# A 5.00 mL sample of a solution of KCl (Mwt=74.6 g/mol) in water (Mwt=18.01 g/mol) weighs 5.20 g. The water is evaporated off leaving 0.26 g of residue. What is the mass of solution that would contain 1.00 g of KCl?

##### 1 Answer

#### Answer:

#### Explanation:

The first thing you need to do here is to figure out the **density** of the solution,

#color(blue)(ul(color(black)(rho = m/V)))#

In your case, you will have

#rho = "5.20 g"/"5.00 mL" = "1.04 g mL"^(-1)#

Now, the key thing to keep in mind here is that solutions are **homogeneous mixtures**, which implies that they have the same composition throughout.

This allows you to use the known composition of the initial solution, which contains **conversion factor** in order to determine the *volume* of solution that will contain

#1.00 color(red)(cancel(color(black)("g KCl"))) * overbrace("5.00 mL solution"/(0.26color(red)(cancel(color(black)("g KCl")))))^(color(blue)("the known composition of the solution")) = "19.23 mL solution"#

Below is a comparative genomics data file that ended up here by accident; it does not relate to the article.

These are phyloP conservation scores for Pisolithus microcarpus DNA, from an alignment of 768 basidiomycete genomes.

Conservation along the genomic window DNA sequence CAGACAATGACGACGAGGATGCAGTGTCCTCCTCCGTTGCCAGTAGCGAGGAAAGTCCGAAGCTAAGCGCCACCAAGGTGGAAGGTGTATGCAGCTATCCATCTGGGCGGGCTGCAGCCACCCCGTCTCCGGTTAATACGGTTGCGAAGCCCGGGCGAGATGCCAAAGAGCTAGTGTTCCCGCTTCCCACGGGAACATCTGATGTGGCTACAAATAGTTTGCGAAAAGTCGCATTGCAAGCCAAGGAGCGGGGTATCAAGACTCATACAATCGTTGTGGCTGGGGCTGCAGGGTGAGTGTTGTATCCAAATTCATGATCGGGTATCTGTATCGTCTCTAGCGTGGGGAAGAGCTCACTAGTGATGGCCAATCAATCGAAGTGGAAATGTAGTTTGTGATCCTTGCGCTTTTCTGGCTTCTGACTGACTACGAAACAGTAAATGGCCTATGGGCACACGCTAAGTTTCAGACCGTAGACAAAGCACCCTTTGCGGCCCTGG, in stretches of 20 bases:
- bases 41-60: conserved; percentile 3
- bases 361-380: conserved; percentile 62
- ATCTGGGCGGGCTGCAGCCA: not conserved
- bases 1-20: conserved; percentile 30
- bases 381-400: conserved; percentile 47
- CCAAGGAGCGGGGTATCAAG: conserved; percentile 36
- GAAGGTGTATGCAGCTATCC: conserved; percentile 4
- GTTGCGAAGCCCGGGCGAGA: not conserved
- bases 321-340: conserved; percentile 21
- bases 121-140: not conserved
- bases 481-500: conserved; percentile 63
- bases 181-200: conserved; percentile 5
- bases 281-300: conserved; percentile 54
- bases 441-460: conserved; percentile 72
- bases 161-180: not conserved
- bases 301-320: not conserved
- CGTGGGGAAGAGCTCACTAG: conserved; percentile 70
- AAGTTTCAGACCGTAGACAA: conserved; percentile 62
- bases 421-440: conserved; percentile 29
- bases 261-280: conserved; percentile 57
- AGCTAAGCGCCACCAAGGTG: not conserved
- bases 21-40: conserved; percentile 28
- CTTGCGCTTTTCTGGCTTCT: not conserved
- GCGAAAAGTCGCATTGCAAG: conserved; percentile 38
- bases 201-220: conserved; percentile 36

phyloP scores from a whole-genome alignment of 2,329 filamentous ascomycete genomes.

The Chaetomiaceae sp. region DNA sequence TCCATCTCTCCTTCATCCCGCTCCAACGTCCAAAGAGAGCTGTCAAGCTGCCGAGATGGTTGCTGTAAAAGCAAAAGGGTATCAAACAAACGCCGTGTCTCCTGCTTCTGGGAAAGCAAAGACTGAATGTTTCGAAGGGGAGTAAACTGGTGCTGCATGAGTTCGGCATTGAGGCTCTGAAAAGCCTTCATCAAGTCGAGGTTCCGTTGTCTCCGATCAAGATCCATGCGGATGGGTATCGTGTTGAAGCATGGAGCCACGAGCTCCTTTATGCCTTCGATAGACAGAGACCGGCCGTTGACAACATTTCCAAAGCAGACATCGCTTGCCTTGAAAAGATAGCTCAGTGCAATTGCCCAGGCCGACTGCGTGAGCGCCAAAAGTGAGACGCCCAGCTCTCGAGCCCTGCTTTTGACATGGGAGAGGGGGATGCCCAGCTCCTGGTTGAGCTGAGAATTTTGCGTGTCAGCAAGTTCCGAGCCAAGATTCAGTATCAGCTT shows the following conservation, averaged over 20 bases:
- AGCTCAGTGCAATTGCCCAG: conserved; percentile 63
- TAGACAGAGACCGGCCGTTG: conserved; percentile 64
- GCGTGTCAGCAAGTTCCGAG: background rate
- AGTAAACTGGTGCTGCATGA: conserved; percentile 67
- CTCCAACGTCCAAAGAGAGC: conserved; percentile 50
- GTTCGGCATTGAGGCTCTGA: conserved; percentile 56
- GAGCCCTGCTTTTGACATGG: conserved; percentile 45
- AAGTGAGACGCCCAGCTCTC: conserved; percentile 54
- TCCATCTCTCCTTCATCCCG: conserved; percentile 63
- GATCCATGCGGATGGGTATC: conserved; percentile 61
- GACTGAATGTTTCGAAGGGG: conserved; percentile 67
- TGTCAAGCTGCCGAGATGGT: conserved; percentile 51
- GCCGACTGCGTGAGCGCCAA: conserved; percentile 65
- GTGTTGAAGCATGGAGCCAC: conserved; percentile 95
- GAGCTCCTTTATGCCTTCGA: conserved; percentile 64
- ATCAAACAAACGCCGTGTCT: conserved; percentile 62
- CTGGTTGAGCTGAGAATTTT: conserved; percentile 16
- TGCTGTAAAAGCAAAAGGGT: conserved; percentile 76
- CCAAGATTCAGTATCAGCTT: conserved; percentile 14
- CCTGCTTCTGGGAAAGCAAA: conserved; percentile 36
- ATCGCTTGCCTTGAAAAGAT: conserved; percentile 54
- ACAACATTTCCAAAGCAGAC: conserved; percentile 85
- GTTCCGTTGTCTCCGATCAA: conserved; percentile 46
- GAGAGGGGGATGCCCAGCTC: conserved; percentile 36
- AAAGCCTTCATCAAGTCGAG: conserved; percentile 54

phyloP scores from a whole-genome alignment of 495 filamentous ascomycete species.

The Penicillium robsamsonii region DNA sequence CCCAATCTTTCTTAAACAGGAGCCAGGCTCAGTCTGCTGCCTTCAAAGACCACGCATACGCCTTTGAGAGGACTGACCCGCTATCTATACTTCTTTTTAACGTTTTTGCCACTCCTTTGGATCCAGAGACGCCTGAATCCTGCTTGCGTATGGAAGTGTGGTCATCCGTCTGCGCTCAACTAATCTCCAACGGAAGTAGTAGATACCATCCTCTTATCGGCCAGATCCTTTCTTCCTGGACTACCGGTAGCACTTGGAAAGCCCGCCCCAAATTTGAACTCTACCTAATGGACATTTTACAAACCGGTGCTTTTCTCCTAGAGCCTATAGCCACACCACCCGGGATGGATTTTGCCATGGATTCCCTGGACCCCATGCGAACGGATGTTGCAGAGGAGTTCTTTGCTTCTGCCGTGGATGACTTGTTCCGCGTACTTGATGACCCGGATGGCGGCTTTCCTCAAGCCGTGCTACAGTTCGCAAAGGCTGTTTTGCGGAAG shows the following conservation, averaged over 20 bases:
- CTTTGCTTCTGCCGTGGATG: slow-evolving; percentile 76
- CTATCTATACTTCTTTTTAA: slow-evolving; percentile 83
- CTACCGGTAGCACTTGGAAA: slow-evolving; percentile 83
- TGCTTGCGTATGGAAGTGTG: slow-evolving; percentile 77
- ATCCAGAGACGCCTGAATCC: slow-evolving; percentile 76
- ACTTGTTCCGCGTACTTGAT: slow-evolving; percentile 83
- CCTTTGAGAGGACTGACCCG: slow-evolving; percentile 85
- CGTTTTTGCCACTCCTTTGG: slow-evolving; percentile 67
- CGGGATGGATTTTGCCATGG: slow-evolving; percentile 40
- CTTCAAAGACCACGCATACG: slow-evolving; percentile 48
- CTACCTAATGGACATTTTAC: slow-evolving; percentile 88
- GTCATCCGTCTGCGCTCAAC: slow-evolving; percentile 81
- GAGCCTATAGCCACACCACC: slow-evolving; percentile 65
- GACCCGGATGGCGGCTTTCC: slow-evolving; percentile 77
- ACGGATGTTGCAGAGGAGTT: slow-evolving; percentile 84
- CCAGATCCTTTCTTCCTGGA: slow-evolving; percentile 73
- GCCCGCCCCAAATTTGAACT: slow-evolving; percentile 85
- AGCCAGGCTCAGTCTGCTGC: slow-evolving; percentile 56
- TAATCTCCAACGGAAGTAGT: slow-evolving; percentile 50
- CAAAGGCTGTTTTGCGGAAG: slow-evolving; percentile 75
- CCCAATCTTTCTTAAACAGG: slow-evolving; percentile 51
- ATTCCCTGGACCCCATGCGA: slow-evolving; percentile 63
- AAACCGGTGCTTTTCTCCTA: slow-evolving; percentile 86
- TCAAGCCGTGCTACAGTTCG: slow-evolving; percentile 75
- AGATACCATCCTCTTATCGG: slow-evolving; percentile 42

Finally, use the density of the solution to convert the volume to *mass*

#19.23 color(red)(cancel(color(black)("mL solution"))) * overbrace("1.04 g"/(1color(red)(cancel(color(black)("mL solution")))))^(color(blue)("= 1.04 g mL"^(-1))) = color(darkgreen)(ul(color(black)("20. g")))#

The answer is rounded to two **sig figs**, the number of sig figs you have for the mass of potassium chloride.